George Washington was appointed commander in chief of the Continental army on June 15, 1775. He had previously gained some military renown during the French and Indian War, particularly for his service with the British under the command of General Edward Braddock. Washington was one of the few colonials with active duty military experience with the British army, which was one of the main reasons Congress turned to him to command the Continental army.
Washington was idolized by many colonial Americans almost from the moment he was appointed. Wherever he went, he was toasted and dined and applauded for his wisdom and leadership in the Revolutionary War effort. His birthday quickly became a time for public celebrations all over the country.
Washington took his role as commander in chief seriously. He fretted about whether he was up to the challenge or not. He worried when his men suffered because of lack of supplies, and he continually urged the Continental Congress to make the army more capable of success by properly supplying them.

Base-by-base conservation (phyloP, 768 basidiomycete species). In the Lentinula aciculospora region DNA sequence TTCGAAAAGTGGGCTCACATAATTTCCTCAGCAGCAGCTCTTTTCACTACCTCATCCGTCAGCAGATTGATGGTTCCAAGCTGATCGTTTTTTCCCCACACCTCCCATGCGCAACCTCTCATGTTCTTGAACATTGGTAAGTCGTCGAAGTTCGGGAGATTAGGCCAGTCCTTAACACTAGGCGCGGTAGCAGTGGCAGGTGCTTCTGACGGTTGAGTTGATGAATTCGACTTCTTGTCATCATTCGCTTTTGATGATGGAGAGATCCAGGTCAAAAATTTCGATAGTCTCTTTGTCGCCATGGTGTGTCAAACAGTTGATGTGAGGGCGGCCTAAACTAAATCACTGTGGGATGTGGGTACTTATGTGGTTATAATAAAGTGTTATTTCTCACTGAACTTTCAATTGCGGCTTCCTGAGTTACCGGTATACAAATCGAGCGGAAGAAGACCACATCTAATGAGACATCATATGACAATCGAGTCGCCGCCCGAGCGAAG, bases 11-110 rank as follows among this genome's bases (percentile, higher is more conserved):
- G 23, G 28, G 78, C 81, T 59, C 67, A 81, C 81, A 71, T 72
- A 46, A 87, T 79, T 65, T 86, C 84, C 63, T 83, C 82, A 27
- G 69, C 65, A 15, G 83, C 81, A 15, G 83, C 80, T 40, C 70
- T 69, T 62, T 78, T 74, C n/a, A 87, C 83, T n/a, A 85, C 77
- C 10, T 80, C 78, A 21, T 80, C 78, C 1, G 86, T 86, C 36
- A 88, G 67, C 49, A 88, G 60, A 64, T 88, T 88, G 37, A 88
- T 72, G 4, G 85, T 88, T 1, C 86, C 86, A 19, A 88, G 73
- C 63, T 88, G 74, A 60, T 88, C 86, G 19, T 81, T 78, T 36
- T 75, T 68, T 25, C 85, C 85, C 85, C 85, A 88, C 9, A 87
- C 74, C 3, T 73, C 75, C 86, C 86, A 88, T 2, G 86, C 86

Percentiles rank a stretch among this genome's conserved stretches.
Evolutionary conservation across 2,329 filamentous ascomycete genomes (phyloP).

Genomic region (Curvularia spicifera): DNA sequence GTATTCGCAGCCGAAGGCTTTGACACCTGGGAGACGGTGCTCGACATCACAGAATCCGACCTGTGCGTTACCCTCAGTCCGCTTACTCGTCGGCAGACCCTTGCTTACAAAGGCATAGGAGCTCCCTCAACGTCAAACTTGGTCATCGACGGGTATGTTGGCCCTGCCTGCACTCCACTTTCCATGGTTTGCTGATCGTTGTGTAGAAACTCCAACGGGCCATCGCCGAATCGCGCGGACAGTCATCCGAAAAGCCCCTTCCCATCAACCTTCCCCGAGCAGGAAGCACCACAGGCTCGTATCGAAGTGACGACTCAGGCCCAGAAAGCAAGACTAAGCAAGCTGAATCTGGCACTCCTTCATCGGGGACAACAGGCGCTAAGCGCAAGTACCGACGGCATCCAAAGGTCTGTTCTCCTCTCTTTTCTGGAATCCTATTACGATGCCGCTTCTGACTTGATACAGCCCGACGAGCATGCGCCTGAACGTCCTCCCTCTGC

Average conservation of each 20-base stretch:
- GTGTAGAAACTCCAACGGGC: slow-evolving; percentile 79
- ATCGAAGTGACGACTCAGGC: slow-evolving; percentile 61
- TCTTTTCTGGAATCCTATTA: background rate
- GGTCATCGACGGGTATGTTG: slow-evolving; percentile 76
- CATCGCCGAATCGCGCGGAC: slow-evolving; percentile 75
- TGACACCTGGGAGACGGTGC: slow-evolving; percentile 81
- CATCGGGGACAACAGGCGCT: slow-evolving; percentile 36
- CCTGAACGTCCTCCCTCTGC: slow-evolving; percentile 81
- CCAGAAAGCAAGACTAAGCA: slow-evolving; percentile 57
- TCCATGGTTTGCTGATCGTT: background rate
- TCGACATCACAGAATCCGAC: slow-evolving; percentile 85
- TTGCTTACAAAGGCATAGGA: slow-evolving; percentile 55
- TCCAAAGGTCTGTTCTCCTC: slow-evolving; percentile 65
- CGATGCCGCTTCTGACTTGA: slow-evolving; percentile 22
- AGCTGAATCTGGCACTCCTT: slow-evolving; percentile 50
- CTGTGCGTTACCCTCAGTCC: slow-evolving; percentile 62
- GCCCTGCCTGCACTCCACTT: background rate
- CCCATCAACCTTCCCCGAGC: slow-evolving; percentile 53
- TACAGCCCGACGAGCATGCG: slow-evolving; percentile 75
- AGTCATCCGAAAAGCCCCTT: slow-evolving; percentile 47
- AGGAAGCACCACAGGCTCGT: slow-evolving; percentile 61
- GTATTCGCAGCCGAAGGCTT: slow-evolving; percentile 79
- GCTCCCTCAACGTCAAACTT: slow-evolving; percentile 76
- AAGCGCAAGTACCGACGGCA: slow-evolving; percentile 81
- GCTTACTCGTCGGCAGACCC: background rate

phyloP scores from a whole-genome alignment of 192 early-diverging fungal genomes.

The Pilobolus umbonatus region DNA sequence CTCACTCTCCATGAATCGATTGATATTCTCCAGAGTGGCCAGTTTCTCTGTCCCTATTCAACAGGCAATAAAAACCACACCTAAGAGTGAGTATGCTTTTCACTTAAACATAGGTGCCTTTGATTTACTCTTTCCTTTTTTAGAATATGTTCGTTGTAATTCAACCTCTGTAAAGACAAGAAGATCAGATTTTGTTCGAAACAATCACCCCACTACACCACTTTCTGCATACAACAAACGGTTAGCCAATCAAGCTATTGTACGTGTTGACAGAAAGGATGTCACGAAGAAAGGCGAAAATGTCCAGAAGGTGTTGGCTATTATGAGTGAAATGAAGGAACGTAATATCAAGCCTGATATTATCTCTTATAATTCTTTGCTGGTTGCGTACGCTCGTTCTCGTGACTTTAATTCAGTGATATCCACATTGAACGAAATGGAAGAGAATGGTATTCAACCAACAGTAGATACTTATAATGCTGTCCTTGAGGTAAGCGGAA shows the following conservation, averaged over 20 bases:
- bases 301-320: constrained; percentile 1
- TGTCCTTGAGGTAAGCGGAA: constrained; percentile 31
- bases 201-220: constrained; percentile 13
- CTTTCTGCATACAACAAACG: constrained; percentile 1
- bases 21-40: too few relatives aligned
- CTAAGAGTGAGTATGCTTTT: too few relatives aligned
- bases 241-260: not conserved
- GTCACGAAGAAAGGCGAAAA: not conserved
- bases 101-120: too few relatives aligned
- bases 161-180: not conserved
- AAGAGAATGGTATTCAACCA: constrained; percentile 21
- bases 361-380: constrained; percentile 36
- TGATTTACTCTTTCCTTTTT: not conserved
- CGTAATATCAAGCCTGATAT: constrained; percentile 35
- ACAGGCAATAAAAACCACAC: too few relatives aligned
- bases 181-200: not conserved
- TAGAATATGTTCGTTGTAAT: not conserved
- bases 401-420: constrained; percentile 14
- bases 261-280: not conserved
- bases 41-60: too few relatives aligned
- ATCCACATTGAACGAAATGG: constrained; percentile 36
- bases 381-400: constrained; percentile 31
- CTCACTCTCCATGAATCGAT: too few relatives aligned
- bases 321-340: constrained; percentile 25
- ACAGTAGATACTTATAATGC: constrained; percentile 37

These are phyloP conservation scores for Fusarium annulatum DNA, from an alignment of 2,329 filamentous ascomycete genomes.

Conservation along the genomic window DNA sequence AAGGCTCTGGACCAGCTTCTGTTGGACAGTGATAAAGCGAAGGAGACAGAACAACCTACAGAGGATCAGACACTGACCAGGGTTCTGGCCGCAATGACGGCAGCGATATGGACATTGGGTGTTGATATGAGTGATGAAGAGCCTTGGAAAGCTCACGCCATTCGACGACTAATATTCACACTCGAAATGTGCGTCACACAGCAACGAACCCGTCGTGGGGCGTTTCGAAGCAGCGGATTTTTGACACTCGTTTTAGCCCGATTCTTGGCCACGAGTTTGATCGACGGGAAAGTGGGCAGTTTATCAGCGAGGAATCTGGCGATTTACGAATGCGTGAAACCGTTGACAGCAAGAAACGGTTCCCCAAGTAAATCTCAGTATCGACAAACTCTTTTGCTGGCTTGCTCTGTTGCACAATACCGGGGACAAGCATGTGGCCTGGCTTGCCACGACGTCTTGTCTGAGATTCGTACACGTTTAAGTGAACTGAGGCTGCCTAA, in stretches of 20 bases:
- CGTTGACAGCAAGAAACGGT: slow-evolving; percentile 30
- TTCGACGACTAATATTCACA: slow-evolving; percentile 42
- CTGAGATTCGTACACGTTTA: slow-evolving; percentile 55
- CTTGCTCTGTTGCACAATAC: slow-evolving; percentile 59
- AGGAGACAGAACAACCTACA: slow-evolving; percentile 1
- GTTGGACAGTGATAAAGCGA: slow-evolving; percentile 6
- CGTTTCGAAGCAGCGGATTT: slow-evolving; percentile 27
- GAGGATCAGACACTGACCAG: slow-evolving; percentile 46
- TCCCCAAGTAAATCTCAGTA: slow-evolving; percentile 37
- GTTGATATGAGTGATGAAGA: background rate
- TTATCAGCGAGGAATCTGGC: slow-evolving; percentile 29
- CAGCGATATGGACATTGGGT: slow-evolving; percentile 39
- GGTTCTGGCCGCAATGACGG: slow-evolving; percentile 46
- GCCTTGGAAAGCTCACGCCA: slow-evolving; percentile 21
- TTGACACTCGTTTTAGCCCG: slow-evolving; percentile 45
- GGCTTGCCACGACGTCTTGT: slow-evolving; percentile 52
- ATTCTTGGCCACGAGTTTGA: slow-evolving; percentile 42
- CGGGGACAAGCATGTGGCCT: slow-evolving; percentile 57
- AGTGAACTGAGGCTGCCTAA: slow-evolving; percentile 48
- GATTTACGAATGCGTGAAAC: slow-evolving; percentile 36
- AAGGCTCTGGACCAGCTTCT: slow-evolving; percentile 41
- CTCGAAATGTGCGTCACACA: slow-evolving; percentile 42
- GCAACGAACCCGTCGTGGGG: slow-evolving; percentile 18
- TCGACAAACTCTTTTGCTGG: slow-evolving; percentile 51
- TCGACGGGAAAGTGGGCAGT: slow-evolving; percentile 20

But Washington’s worries did not translate into threats of a military takeover. Most Americans perceived George Washington to be an honorable man, and this proved to be true. He always followed the orders of the civilian government, even when they ordered him to defend Philadelphia in a battle he knew he could not win. Washington became revered during his service as commander in chief because he worked so hard to make American independence a reality. To many people, he seemed to be almost perfect.
The good opinions of George Washington are expressed in several selections here. First is an essay that praises his bravery and urges Americans to follow his good leadership. The essay is followed by an acrostic poem that praises his wise leadership and declares that it was God’s blessing and prov-